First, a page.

Not long ago we had the chance to work with some talented kids at the Jodie O’Shea Orphanage in Denpasar, Bali (an organization founded in loving memory of Australian, Jodie O’Shea, who died tragically in the Bali terrorist bombing of 2002). There we gave a one-day documentary camerawork workshop to a group of students, aged 12 to 17. The goal of the class was for each participant to learn to become a “human tripod”, in essence to use their body, itself, as a stabilization device for their camera, as they performed a variety of still and moving shots.
Being able to shoot handheld like this allows for a degree of flexibility that is very important for documentary work, where you never know where the action will lead next. And while the concept is simple, to shoot smooth, professional-looking shots is actually quite challenging, as the smallest quiver or shake of the camera in your hands can lead to footage that looks like it was shot during an earthquake!
While most of the participants had little to no experience with cameras before, it was truly amazing how much they learned-by-doing in just a few hours time. The earnestness with which they took on this challenge can be seen in their faces as they focused, framed, and followed their shots. And in the end much of the resulting footage was truly astonishing… rock solid and stable! As a result, the students finished the class with a real feeling of confidence in what they had achieved, and hopefully also inspired to further pursue their interests in camerawork and filmmaking.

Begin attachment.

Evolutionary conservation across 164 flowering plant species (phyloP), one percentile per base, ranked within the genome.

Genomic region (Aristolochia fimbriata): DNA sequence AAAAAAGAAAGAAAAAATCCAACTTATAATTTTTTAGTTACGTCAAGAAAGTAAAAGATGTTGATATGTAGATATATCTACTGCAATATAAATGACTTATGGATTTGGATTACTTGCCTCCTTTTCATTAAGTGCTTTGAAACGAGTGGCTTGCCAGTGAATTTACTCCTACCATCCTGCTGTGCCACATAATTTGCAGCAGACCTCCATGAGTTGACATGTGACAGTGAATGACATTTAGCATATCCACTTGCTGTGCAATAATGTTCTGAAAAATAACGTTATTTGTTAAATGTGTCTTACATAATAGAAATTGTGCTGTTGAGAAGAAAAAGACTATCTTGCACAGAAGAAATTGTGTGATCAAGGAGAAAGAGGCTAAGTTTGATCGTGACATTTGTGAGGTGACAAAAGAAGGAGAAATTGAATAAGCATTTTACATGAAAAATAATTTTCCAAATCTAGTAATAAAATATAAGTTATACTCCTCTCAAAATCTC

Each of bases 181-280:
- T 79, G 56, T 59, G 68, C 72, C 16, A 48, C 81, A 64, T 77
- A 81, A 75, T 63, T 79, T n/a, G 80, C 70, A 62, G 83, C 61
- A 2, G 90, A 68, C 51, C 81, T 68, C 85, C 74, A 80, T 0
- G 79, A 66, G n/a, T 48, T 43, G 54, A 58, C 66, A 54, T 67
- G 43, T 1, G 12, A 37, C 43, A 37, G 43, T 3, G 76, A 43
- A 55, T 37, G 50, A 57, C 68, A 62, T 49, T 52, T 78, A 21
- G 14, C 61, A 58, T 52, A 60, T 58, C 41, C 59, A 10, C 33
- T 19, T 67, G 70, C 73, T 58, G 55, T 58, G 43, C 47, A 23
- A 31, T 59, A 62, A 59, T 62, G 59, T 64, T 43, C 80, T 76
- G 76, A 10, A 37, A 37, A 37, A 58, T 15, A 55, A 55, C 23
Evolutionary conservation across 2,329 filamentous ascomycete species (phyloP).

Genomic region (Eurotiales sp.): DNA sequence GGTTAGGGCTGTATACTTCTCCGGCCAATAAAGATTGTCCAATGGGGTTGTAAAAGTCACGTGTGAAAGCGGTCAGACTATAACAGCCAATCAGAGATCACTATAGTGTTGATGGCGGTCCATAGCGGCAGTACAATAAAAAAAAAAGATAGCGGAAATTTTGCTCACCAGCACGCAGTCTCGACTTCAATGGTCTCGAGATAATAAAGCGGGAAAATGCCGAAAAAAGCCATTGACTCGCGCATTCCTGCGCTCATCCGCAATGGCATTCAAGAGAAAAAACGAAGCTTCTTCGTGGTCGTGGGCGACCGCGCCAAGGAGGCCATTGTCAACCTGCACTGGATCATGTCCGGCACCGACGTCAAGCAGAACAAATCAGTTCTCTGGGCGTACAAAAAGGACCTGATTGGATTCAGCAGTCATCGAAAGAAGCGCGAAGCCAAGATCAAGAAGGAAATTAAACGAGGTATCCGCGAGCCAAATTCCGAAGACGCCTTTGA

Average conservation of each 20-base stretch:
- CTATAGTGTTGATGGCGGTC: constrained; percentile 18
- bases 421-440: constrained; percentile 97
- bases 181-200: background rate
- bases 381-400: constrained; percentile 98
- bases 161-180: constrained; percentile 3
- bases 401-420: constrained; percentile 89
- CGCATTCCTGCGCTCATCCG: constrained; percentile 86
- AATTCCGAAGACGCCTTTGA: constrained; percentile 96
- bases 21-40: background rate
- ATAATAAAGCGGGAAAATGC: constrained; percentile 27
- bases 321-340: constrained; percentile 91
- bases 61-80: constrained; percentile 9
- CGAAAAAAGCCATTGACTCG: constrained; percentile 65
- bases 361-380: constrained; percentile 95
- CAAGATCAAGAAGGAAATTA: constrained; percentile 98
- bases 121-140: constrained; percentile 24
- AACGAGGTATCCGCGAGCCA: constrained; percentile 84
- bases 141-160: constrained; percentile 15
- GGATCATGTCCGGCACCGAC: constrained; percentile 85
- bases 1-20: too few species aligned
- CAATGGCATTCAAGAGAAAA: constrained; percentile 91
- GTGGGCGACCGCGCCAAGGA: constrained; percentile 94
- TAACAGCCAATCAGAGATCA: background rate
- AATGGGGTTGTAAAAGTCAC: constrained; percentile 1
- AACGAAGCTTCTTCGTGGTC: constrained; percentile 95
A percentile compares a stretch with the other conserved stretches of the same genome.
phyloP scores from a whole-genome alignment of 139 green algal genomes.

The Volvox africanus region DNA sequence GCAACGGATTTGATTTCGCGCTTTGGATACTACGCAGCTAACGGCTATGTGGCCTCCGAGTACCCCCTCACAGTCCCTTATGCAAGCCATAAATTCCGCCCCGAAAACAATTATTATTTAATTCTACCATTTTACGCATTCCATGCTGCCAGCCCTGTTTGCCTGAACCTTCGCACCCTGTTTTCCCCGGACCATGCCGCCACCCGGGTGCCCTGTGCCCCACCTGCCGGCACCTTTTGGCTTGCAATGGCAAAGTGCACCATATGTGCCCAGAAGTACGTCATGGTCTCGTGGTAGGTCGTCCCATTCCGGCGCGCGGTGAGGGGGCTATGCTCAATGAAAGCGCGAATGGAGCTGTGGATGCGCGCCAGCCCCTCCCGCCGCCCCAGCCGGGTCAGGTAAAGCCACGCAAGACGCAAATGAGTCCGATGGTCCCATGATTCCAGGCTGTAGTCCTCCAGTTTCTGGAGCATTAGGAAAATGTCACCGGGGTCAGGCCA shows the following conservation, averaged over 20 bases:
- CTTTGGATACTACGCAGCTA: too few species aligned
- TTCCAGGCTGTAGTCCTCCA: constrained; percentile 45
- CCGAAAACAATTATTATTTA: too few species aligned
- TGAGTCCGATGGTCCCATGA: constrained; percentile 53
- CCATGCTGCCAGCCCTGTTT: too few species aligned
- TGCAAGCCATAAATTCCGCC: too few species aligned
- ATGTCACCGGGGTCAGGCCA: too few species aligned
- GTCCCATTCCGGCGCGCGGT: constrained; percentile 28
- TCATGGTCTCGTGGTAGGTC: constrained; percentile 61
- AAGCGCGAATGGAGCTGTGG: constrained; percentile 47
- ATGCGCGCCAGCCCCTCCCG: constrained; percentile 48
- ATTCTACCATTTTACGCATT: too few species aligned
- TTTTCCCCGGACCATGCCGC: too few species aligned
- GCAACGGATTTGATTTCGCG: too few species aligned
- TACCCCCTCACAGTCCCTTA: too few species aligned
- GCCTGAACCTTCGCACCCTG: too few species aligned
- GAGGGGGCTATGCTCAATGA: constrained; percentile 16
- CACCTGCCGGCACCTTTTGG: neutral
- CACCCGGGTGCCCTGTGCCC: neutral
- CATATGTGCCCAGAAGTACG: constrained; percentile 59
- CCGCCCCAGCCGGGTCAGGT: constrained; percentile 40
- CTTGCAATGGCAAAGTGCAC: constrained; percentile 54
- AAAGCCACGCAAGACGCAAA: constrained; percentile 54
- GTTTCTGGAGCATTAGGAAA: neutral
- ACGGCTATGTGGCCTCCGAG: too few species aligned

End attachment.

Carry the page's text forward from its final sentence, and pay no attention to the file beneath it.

One of the goals of Bent Marble workshops is to bring filmmaking to the common man/woman/child, and demystify what may seem like an intimidatingly difficult form of art. We strive to have our participants experience the joy of success, before they have time to doubt themselves. And with such success comes snowballing confidence, creativity, and learning. Camerawork, for instance, may seem complex, and many may initially feel that they “don’t have an eye for it”. But in our class we briefly provide a few pointers and then encourage our students to try. And they soon realize that it isn’t rocket science after all… just a whole lot of fun!
Like cinematographer or videographer, an “operator” is one of the names given to a professional cameraperson. And while none of the youngsters we had the pleasure to work with at Jodie O’Shea Orphanage are professionals, just yet… boy were they super smooth!